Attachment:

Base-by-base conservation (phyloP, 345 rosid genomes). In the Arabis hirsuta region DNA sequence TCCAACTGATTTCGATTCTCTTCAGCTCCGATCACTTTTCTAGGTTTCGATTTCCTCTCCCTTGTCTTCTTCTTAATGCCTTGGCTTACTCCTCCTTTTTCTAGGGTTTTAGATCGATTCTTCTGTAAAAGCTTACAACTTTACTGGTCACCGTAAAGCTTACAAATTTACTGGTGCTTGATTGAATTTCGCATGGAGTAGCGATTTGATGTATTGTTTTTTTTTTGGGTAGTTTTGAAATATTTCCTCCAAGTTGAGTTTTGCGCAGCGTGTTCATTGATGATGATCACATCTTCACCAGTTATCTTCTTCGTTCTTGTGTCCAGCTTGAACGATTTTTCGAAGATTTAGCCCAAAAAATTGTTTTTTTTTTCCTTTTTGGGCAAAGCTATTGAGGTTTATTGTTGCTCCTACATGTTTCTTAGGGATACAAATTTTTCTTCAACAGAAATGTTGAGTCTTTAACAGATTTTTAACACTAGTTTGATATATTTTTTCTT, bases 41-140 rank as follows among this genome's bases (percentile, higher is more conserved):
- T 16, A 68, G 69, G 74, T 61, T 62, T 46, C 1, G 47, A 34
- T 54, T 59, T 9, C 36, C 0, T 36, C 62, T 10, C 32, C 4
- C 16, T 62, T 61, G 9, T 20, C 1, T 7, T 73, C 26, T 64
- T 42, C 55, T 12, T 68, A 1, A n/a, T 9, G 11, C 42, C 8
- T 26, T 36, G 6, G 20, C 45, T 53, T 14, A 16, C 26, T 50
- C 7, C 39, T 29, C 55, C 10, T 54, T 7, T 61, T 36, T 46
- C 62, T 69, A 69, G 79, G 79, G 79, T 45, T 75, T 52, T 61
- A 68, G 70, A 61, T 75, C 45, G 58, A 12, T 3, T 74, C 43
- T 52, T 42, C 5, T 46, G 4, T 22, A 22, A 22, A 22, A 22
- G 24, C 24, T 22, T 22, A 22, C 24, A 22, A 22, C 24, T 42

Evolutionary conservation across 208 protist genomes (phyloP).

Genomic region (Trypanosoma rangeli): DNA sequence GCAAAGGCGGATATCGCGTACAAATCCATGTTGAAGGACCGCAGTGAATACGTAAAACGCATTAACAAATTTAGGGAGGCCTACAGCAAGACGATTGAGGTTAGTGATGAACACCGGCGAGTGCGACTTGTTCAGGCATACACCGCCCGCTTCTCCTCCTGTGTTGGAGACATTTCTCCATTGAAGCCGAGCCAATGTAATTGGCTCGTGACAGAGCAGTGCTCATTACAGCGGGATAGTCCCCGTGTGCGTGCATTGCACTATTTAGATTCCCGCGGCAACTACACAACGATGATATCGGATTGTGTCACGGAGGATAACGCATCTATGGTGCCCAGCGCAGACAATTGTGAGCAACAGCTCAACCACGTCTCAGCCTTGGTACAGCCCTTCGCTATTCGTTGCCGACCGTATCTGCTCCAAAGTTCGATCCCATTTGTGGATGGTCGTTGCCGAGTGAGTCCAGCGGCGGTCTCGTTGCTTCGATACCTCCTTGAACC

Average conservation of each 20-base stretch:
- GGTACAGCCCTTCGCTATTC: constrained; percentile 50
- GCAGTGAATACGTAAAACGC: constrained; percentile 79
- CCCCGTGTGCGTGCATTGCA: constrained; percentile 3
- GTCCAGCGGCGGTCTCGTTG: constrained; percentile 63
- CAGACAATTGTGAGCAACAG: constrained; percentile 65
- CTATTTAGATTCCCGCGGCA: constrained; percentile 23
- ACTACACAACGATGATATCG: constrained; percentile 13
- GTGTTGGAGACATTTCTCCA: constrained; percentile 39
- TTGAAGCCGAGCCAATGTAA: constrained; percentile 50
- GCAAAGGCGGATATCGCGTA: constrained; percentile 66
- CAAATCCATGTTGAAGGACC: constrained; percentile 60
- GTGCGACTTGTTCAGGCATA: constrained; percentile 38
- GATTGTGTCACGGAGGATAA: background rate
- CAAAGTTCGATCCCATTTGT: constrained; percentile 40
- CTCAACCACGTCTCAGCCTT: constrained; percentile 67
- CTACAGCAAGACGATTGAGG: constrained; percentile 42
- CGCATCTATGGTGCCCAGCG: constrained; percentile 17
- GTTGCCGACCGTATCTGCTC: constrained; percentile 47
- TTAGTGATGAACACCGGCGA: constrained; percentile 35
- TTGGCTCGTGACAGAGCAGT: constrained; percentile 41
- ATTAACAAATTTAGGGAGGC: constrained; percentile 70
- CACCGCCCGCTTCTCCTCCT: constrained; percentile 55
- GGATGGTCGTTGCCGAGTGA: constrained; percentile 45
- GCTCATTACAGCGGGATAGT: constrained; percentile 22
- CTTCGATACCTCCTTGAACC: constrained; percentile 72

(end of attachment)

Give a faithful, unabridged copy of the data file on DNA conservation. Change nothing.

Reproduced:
Base-by-base conservation (phyloP, 345 rosid genomes). In the Arabis hirsuta region DNA sequence TCCAACTGATTTCGATTCTCTTCAGCTCCGATCACTTTTCTAGGTTTCGATTTCCTCTCCCTTGTCTTCTTCTTAATGCCTTGGCTTACTCCTCCTTTTTCTAGGGTTTTAGATCGATTCTTCTGTAAAAGCTTACAACTTTACTGGTCACCGTAAAGCTTACAAATTTACTGGTGCTTGATTGAATTTCGCATGGAGTAGCGATTTGATGTATTGTTTTTTTTTTGGGTAGTTTTGAAATATTTCCTCCAAGTTGAGTTTTGCGCAGCGTGTTCATTGATGATGATCACATCTTCACCAGTTATCTTCTTCGTTCTTGTGTCCAGCTTGAACGATTTTTCGAAGATTTAGCCCAAAAAATTGTTTTTTTTTTCCTTTTTGGGCAAAGCTATTGAGGTTTATTGTTGCTCCTACATGTTTCTTAGGGATACAAATTTTTCTTCAACAGAAATGTTGAGTCTTTAACAGATTTTTAACACTAGTTTGATATATTTTTTCTT, bases 41-140 rank as follows among this genome's bases (percentile, higher is more conserved):
- T 16, A 68, G 69, G 74, T 61, T 62, T 46, C 1, G 47, A 34
- T 54, T 59, T 9, C 36, C 0, T 36, C 62, T 10, C 32, C 4
- C 16, T 62, T 61, G 9, T 20, C 1, T 7, T 73, C 26, T 64
- T 42, C 55, T 12, T 68, A 1, A n/a, T 9, G 11, C 42, C 8
- T 26, T 36, G 6, G 20, C 45, T 53, T 14, A 16, C 26, T 50
- C 7, C 39, T 29, C 55, C 10, T 54, T 7, T 61, T 36, T 46
- C 62, T 69, A 69, G 79, G 79, G 79, T 45, T 75, T 52, T 61
- A 68, G 70, A 61, T 75, C 45, G 58, A 12, T 3, T 74, C 43
- T 52, T 42, C 5, T 46, G 4, T 22, A 22, A 22, A 22, A 22
- G 24, C 24, T 22, T 22, A 22, C 24, A 22, A 22, C 24, T 42

Evolutionary conservation across 208 protist genomes (phyloP).

Genomic region (Trypanosoma rangeli): DNA sequence GCAAAGGCGGATATCGCGTACAAATCCATGTTGAAGGACCGCAGTGAATACGTAAAACGCATTAACAAATTTAGGGAGGCCTACAGCAAGACGATTGAGGTTAGTGATGAACACCGGCGAGTGCGACTTGTTCAGGCATACACCGCCCGCTTCTCCTCCTGTGTTGGAGACATTTCTCCATTGAAGCCGAGCCAATGTAATTGGCTCGTGACAGAGCAGTGCTCATTACAGCGGGATAGTCCCCGTGTGCGTGCATTGCACTATTTAGATTCCCGCGGCAACTACACAACGATGATATCGGATTGTGTCACGGAGGATAACGCATCTATGGTGCCCAGCGCAGACAATTGTGAGCAACAGCTCAACCACGTCTCAGCCTTGGTACAGCCCTTCGCTATTCGTTGCCGACCGTATCTGCTCCAAAGTTCGATCCCATTTGTGGATGGTCGTTGCCGAGTGAGTCCAGCGGCGGTCTCGTTGCTTCGATACCTCCTTGAACC

Average conservation of each 20-base stretch:
- GGTACAGCCCTTCGCTATTC: constrained; percentile 50
- GCAGTGAATACGTAAAACGC: constrained; percentile 79
- CCCCGTGTGCGTGCATTGCA: constrained; percentile 3
- GTCCAGCGGCGGTCTCGTTG: constrained; percentile 63
- CAGACAATTGTGAGCAACAG: constrained; percentile 65
- CTATTTAGATTCCCGCGGCA: constrained; percentile 23
- ACTACACAACGATGATATCG: constrained; percentile 13
- GTGTTGGAGACATTTCTCCA: constrained; percentile 39
- TTGAAGCCGAGCCAATGTAA: constrained; percentile 50
- GCAAAGGCGGATATCGCGTA: constrained; percentile 66
- CAAATCCATGTTGAAGGACC: constrained; percentile 60
- GTGCGACTTGTTCAGGCATA: constrained; percentile 38
- GATTGTGTCACGGAGGATAA: background rate
- CAAAGTTCGATCCCATTTGT: constrained; percentile 40
- CTCAACCACGTCTCAGCCTT: constrained; percentile 67
- CTACAGCAAGACGATTGAGG: constrained; percentile 42
- CGCATCTATGGTGCCCAGCG: constrained; percentile 17
- GTTGCCGACCGTATCTGCTC: constrained; percentile 47
- TTAGTGATGAACACCGGCGA: constrained; percentile 35
- TTGGCTCGTGACAGAGCAGT: constrained; percentile 41
- ATTAACAAATTTAGGGAGGC: constrained; percentile 70
- CACCGCCCGCTTCTCCTCCT: constrained; percentile 55
- GGATGGTCGTTGCCGAGTGA: constrained; percentile 45
- GCTCATTACAGCGGGATAGT: constrained; percentile 22
- CTTCGATACCTCCTTGAACC: constrained; percentile 72